These are a brand new option at EFS and something that is pretty simple, but incredibly effective.  This option can be used for two different things; spotting and for lifting.  For spotting, the chains give you another option for ensuring your athletes safety.  By attaching the chains at the top, you allow the athlete to attempt rep maxes with confidence.  If they do fail, they can simply rest the barbell in the chains.

These can also be used for chain suspended good mornings, squats and bench presses.  To do these, place the bar inside the chains and place it at the proper height.  From this position, get underneath the bar and perform a concentric only lift.  So what is the difference between placing a bar in the chains versus placing it on safety pins?  The chains allow you to move the bar into the proper starting position.  Second, the chains allow you to take a wider grip on the bar during squats and good mornings.  This is a great option to have with bigger or less flexible athletes.



9. Numbered Posts

This is a very simple option but extremely effective.  This will allow you to place the safety pins and j-hooks in the correct holes with ease.

 

10. Hole spacing

This comes standard on all of our 3x3 power racks.  Most power racks feature 3-4” hole spacing which does not allow a lot of variation in height.  So many athletes are forced to perform a ¼ squat to get the bar off of the hooks or a very heavy calf raise.  This pin hole spacing is also great for bench training and performing pin pulls.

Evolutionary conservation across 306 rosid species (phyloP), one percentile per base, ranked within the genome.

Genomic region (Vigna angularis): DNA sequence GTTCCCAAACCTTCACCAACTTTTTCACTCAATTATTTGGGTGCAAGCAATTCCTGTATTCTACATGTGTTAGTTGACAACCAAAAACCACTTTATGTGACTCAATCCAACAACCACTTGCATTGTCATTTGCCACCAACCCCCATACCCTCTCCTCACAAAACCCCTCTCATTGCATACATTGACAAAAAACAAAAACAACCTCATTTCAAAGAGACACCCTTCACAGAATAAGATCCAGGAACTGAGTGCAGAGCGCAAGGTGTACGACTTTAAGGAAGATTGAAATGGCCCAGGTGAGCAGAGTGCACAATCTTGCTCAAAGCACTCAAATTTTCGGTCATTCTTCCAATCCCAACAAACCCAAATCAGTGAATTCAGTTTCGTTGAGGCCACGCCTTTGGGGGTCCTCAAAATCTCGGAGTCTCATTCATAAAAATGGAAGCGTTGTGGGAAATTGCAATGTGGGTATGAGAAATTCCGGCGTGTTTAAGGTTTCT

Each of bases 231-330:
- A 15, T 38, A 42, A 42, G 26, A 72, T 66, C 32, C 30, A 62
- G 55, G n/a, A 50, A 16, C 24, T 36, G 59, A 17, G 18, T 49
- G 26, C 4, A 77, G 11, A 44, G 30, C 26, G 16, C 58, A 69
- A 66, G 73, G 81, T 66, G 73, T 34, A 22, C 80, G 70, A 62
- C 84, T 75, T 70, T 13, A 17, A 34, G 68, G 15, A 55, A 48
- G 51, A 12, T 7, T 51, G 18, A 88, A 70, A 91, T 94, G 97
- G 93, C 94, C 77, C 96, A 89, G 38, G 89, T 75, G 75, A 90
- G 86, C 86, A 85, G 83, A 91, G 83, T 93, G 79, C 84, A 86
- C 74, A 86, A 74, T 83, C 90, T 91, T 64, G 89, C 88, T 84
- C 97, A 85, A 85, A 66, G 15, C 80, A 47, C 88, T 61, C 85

Platform Options

There are four platform options that can be added to the rack:

  • 6x8 Oak platform
  • 8x8 Oak platform
  • 6x8 Rubber platform
  • 8x8 Rubber platform

The platforms are made from 2" x 2" x 11 gauge frames. The construction consists of 2 and 3 layers of wood and rubber and the total thickness is 1 ½ ".  The rubber area is 2 layers of 3/4" rubber and the wood is real oak.  The multi-layer design is and feels extremely solid and protects the room's base and floor. When attached to racks a ramp is included to allow for benches to be rolled on and off with ease.

Custom Logos



 

EFS offers two ways to customize your Collegiate Power Rack.  Your custom logo can be placed on the oak platform of your rack in whatever color you wish.  Also, a laser cut logo can be cut into the power rack (this feature is at the top of power rack) and can feature your schools name.  This is a great way to individualize your power racks and develop school pride.

 

Rack Combos

Because of the number of athletes that coaches work with, we know that space is always going to be an issue.  That is why we offer many rack variations to help you accommodate larger groups.  Some of these include:

  • Double Power Racks
  • Double Half Racks
  • Power Rack/Half Rack

All of the above can have platforms attached to each side.  Whatever you need, we can do for you.

 

Rack Specs

  • 3" x 3" x 11 gauge and 2" x 3" x 11 gauge tubing standard
  • Squatting Area: 36”x43”
  • 7.5 Feet Tall
  • Width: 49”
  • Length: 62”
  • Total Footprint: 64”x 69”
  • Top Hole Space: 74” from ground
  • Bottom Hole Space: 12” from ground
  • Sumo Base: 6” from ground, top of sumo base measures 8” from ground
  • Bolt thru design with two 1/2" bolts per connection. 3/8" plates welded to tubing at most attachment points.  The 3/8" plates add strength to tubing and the bolts will not get loose over time.  The 1/2" lock nuts have much more thread area than 4 small bolts threaded into 3/16" steel tubing as some manufactures use.

 

More Options

Since every school and every coach has a different program, we offer many different options that can be added to your power rack and platform combination.  Here are some of the most popular options:

For more information click here, or contact Matt Goodwin at 888 854 8806